Colum Alum Spotlight: Dana Tuinier '06

As VP of development and original programming at TV Land, Dana Tuinier ’06 wants to find the next hit shows. 


Dana Tuinier ’06 spends her days looking for the next big comedy hit. As vice president of development and original programming at TV Land, she’s not just responsible for the shows airing right now—she’s hunting out new series, too. Her tasks shift day to day: She might sit in a pitch meeting, visit a shoot for a show like TV Land’s hit half-hour Younger (starring Hilary Duff), or read through piles of script submissions looking for the next must-watch show.

She talked with us about working in television’s “golden age.”


You worked on shows like Bob’s Burgers, New Girl and Glee at FOX for seven years. What brought you to Viacom and TV Land?

TV Land came after me pretty aggressively because my strength was making single-camera comedies that work for millennials and women. They were switching into single-cam and looking to go more modern, and kind of rebrand their network. They had just shot the pilot for Younger, but it was far from premiering.


When a script comes across your desk, what makes it stand out?

There’s over 400 scripted series airing this year. For me, that really comes down to the characters. I worked on New Girl at FOX—I was in the pitch, luckily. It was such a simple idea, but the characters were so rich and engaging that you fell in love with them when [show creator Liz Meriwether] described them. When we started casting the pilot for New Girl, I was nervous about casting Zooey Deschanel because I was so in love with the character on the page. Of course, the casting is brilliant. So I think it does come down to the characters and the voice of the writer.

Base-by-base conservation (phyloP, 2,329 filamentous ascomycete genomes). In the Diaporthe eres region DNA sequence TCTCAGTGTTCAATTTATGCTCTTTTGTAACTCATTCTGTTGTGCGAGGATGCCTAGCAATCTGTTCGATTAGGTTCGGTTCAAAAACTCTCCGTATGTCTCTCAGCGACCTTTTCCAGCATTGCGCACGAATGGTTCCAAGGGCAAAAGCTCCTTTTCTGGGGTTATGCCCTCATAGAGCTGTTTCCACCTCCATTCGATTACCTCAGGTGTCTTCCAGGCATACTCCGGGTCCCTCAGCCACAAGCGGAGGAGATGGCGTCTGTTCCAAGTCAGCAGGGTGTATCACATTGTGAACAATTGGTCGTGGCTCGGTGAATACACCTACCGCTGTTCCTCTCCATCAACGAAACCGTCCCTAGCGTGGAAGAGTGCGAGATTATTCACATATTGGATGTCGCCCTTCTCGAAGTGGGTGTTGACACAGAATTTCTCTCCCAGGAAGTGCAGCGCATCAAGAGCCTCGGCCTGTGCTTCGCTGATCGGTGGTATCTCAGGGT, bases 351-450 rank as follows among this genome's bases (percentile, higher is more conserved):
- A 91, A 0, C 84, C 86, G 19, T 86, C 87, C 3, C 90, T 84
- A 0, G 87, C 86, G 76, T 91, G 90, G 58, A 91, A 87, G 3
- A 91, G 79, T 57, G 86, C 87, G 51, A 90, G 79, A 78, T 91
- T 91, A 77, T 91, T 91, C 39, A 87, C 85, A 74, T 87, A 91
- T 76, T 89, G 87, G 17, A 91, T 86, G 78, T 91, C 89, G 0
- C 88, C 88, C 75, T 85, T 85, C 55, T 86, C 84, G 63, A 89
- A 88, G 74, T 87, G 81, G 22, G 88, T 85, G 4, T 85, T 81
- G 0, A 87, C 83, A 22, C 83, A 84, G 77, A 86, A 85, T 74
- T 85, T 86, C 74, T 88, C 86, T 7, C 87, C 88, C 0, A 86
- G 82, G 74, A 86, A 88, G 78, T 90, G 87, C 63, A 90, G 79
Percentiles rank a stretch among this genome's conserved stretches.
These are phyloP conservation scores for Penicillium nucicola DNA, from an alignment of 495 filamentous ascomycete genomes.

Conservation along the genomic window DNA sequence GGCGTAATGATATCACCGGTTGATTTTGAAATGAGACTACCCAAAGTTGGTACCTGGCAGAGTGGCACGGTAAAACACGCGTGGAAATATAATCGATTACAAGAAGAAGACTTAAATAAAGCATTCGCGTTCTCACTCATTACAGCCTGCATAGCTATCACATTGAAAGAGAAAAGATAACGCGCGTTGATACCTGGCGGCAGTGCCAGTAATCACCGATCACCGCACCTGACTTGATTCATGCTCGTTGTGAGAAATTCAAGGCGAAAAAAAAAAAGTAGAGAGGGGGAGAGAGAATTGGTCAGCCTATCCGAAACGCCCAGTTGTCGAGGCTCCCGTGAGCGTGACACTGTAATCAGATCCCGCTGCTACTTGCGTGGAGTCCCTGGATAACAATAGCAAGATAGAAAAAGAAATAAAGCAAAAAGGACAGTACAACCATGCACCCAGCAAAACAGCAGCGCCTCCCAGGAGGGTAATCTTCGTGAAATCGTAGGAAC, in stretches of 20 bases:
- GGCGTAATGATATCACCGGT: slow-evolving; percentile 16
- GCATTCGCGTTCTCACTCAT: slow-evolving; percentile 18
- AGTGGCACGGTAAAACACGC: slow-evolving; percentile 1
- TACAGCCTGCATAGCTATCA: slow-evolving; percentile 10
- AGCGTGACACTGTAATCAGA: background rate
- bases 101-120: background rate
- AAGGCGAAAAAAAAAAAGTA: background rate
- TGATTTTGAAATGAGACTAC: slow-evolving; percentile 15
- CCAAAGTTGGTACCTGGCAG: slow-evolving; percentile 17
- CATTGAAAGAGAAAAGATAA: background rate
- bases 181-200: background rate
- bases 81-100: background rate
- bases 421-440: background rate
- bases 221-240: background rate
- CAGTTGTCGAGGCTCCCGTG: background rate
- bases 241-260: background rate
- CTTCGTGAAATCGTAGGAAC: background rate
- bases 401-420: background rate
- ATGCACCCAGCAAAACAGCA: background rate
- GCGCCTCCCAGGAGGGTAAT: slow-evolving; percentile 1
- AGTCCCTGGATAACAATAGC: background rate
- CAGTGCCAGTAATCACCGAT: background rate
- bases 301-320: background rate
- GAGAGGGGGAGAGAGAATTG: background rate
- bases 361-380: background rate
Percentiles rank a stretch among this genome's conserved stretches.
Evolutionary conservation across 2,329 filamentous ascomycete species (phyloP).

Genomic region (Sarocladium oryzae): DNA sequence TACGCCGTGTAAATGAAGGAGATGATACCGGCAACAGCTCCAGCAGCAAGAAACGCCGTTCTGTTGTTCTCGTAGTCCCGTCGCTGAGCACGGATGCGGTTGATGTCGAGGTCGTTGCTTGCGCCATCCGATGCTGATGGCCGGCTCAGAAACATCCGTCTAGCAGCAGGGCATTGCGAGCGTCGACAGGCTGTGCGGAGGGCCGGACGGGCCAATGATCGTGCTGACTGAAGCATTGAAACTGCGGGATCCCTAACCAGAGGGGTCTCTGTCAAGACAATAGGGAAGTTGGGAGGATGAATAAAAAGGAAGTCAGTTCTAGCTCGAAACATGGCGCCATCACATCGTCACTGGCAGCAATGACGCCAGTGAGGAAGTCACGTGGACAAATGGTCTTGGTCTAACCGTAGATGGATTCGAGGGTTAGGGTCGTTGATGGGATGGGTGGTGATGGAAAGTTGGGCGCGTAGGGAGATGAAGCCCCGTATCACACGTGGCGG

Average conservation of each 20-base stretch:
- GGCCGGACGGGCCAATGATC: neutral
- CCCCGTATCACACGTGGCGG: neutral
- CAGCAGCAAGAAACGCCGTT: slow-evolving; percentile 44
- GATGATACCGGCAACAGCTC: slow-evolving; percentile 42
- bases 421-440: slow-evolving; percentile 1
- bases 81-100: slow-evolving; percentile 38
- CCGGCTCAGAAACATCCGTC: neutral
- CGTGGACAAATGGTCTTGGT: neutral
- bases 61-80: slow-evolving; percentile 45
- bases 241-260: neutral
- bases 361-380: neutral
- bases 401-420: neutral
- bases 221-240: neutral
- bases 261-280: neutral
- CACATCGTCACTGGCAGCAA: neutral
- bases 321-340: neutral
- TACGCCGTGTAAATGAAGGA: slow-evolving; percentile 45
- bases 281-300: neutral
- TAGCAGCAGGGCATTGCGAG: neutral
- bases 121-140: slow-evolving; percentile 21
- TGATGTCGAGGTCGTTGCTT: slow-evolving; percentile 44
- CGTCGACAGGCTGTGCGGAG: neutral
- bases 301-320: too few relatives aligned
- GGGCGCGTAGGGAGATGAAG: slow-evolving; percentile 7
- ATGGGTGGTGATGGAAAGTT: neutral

The thing that’s different about TV and film—and I was a film student—is in TV you’re thinking about years that you’re going to spend with these characters, years that you’re going to spend with these stories. So it’s also about longevity.


How has binge-watching culture changed TV?

Just because you can binge something doesn’t necessarily mean you should. The thing about TV is that it’s a shared experience. You go into work or you go to the bar and you talk about what’s going to happen next. I think binging can be great but sometimes it takes away that experience, because it ends the conversation. Then you look at something like Game of Thrones or even The Sopranos—if those were binged, would they be the same shows? If they were just released all at once without having to wait, would they be the cultural phenomena that they are?


People say we’re in the golden age of TV. How has that idea taken root over the course of your career?

I’ve only been in the business for 10 years, which is crazy to me. But 10 years ago, there was no Netflix. There were no iPhones. The industry has changed every single season that I’ve worked in it. The quality gets higher and higher and the competition gets higher and higher because everybody wants to make the best thing. Everybody wants to make someone’s favorite show.

Younger airs at 10pm (EST) Wednesdays on TV Land 

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